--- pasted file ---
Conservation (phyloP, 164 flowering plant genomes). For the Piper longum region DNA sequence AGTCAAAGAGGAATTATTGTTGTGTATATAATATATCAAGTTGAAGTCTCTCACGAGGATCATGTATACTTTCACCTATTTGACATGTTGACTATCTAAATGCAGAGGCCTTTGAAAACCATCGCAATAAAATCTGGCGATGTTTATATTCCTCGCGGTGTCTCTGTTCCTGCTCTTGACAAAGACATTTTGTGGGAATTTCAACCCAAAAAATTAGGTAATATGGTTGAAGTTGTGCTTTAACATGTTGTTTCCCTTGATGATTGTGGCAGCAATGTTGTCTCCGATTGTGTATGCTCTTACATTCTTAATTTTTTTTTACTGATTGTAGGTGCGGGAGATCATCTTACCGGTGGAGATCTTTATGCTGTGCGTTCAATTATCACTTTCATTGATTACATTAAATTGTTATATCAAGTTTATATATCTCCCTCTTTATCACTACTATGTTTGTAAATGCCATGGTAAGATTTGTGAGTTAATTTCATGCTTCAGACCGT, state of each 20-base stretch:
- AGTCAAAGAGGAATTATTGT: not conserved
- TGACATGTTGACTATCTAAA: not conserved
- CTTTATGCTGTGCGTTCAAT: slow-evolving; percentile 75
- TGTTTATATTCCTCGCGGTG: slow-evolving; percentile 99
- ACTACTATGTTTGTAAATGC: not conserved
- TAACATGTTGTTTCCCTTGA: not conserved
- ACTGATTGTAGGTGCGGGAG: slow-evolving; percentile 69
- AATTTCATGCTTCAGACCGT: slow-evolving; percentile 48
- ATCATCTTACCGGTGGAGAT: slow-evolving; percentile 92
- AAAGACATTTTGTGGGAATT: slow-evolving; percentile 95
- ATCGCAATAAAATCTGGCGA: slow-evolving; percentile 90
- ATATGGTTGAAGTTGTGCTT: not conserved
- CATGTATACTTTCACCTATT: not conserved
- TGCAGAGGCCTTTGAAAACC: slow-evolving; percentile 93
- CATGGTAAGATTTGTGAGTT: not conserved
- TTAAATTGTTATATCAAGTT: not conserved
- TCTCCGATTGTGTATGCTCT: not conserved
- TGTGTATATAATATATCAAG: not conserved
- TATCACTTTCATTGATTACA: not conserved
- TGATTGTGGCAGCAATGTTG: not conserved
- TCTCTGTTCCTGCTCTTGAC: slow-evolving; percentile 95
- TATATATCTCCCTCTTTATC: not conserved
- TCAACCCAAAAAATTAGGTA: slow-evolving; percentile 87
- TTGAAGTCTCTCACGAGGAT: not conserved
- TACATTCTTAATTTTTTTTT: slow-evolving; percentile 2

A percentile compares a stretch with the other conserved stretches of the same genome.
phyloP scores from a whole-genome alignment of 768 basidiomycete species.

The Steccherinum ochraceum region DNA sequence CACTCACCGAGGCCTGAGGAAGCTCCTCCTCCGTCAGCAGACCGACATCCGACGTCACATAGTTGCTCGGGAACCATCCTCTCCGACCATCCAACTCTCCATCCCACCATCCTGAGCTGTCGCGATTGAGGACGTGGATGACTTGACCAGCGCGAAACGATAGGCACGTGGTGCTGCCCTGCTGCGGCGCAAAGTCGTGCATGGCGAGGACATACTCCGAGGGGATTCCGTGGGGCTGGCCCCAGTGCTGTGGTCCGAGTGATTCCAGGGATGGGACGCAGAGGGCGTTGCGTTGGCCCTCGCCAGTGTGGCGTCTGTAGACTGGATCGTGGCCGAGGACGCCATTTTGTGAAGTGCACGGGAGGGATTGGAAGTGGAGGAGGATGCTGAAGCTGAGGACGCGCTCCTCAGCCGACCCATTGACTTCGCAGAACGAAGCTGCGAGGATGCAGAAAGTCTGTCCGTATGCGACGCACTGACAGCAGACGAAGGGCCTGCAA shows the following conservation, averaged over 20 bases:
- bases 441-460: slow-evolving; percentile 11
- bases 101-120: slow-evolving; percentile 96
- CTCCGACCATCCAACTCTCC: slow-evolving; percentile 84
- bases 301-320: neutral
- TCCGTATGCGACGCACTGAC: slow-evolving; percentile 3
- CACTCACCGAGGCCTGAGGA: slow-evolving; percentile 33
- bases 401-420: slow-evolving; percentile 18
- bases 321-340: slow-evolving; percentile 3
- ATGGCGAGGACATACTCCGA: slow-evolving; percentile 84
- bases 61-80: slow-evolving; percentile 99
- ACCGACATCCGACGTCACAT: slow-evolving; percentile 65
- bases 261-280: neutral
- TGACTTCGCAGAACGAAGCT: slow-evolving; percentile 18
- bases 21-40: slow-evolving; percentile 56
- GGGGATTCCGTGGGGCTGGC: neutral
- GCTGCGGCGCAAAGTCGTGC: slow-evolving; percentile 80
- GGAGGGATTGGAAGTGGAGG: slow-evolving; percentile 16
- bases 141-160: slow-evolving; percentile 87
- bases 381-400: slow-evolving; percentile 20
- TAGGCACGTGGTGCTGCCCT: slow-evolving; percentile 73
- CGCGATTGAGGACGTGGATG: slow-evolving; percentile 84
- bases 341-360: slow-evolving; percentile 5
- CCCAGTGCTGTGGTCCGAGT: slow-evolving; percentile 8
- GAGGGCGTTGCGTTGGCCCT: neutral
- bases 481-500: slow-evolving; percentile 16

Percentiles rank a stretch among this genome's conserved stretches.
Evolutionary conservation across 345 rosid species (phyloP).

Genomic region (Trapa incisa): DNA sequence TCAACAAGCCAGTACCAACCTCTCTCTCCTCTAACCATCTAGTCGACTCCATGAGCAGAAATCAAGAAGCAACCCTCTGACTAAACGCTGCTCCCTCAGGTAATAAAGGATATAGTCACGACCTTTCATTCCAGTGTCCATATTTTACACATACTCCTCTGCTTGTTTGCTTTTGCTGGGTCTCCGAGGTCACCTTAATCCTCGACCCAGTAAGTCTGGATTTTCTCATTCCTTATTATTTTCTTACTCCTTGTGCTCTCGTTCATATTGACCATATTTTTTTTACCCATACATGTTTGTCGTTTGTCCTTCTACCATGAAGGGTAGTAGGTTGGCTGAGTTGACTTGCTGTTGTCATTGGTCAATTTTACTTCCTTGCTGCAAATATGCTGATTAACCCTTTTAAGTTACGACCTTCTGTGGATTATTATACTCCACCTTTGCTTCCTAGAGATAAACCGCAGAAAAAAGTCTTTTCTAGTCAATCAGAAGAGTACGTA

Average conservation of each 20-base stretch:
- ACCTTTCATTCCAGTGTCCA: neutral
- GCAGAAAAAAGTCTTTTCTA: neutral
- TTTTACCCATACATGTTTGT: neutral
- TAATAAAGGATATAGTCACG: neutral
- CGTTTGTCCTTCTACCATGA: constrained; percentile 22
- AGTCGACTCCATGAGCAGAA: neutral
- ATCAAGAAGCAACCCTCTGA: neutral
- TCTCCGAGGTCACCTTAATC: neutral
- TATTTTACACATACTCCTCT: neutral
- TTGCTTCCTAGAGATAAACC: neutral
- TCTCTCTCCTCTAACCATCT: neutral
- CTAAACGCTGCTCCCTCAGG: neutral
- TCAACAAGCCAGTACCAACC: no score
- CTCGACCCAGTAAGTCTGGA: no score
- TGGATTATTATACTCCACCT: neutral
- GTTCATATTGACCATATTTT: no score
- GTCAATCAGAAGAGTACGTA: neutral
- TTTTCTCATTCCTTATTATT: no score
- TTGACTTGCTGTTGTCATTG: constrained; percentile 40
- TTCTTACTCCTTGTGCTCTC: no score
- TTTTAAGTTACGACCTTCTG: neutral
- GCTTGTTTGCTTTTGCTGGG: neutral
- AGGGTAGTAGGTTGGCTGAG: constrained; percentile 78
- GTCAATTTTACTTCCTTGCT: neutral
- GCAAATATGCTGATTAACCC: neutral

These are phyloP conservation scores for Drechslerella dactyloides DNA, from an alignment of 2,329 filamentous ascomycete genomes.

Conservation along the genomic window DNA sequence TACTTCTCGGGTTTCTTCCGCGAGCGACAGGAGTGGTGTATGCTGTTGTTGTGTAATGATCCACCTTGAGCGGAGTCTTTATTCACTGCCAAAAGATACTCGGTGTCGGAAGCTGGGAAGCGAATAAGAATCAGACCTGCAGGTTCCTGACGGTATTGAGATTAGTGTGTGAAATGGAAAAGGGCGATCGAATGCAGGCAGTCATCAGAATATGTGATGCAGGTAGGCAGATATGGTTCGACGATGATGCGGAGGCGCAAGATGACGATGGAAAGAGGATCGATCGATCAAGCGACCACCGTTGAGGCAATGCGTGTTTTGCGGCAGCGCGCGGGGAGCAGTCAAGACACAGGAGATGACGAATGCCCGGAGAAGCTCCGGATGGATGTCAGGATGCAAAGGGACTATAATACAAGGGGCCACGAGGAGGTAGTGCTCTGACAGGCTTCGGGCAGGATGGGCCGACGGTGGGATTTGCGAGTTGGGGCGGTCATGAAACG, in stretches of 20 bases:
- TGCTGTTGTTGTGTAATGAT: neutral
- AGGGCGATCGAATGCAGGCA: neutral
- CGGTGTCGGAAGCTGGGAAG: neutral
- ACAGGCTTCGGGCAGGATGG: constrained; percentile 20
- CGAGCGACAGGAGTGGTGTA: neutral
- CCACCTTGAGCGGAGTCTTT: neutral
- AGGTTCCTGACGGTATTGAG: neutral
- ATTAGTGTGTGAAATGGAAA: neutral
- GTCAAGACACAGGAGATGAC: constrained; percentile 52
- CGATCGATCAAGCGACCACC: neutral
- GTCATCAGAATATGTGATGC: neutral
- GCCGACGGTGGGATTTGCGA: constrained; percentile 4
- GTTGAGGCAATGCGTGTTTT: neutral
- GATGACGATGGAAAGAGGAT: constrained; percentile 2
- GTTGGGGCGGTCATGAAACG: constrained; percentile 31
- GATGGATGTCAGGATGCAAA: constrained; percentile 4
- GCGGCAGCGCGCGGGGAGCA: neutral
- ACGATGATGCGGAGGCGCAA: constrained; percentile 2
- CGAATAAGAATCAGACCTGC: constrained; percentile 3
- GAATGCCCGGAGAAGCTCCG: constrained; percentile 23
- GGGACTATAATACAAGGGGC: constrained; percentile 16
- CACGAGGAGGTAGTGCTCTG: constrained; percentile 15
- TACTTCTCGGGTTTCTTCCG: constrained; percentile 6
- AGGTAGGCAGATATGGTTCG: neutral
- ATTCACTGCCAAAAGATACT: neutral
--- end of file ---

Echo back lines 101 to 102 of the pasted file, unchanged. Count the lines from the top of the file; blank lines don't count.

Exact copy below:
- GATGGATGTCAGGATGCAAA: constrained; percentile 4
- GCGGCAGCGCGCGGGGAGCA: neutral